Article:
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While we can refrain from our basic biological needs, such as eating, we can’t do the same with sleep for several days. At some point, no matter how much coffee we drink, we break down in front of sleep. But why do the rest of the animals and we sleep first?
At some point, we realized that sleep makes us in the best shape and who else is worse, and this fact leads us to ask why rest is necessary?
Then why do we sleep? a question that has puzzled scientists for centuries, forcing them to search it from different angles. Scientists have done many experiments, for example: what happens when humans and animals are deprived of sleep.
In other studies, they began to study sleep patterns in various organisms to see if the difference or similarity between species might reveal something about sleep functions. But, so far, despite decades of research and many discoveries on other aspects of sleep, the question remains: why sleep? It’s hard to answer.
The lack of a clear answer to a challenging question does not mean that scientific research wasted time. On the contrary, thanks to scientists. We now know more about sleep functions, and scientists have developed many promising theories to explain our need for sleep.
However, given the evidence they have gathered. It seems likely that there will be no single fully established theory. Instead, we will find four ideas that try to explain our need for sleep.
One of the oldest theories about sleep is called adaptation theory or evolutionary theory. Suggests that inactivity at night is an advantage that has kept organisms alive from possible harm.
The theory suggests that animals that we’re able to maintain their calmness and stillness during these periods of the day had an advantage over other animals that remained active.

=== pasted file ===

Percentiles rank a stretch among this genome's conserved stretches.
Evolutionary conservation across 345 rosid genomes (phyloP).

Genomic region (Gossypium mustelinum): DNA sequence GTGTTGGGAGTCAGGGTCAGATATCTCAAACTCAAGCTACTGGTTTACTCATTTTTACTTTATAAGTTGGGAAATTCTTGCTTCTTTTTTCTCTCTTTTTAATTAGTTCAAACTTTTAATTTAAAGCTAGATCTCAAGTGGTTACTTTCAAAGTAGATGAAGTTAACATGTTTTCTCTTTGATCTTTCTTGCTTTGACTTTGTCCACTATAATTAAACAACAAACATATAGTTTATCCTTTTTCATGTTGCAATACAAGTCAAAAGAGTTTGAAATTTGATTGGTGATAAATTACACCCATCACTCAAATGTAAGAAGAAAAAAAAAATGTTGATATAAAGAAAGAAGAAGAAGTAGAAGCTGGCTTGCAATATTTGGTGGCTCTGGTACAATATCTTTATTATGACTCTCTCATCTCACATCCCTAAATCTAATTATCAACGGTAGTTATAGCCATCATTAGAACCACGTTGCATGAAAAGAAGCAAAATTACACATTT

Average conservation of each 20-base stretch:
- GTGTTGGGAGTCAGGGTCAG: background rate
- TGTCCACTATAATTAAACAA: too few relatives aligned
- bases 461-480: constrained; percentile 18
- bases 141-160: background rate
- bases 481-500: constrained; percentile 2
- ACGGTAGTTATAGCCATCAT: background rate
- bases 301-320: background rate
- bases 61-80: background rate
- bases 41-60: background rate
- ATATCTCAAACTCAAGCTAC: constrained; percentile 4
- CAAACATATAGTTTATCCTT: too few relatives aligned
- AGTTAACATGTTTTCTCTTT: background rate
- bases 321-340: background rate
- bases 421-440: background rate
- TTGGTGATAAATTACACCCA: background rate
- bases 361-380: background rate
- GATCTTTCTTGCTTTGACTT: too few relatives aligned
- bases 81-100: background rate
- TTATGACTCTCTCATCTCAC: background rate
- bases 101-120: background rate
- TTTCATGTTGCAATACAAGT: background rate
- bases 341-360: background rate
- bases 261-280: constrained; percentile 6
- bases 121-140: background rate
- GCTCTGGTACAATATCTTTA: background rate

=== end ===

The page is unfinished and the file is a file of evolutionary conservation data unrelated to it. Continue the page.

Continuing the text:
These animals had no accidents during their inactivity at night. And this characteristic passed through the natural selection mechanism and succeeded in surviving without them. And this behavioural strategy evolved into what is assumed to be what we now know as sleep.
Energy Conservation theory
Although they may be less apparent to people living in communities with abundant food sources, one of the most vital factors in natural selection is competition and adequate energy resources.
Energy conservation theory suggests that the main function of rest is to reduce an individual’s energy demand and expenses during part of the day or night. Especially when there is less chance of finding nutrition.
Research has shown a marked decrease in energy metabolism during sleep (up to 10 per cent in humans and even more in other species).
For example, the ratio of both temperature and calorie demand is low during rest, compared to alertness. This evidence supports the assumption that one of the main tasks of rest is to help organisms conserve energy resources. Many scientists believe that this theory should be related to, and part of, the theory of inactivity.
Restorative Theories Reform Theories
Another description for why we rest is based on a long-standing belief that sleeping in some ways works to “restore” what is lost from the body while we are wide awake. It provides a chance for the body to repair and revitalize itself.
These ideas have gained support from empirical indications collected in human and animal studies in recent years. What is even more surprising is that after being completely deprived of rest. These animals lose all their immune function and die within a few weeks.
It also supports the results that many of the body’s main therapeutic functions such as muscle growth, tissue repair, protein synthesis. Growth hormone secretion occurs mainly, or only in some cases, during sleep.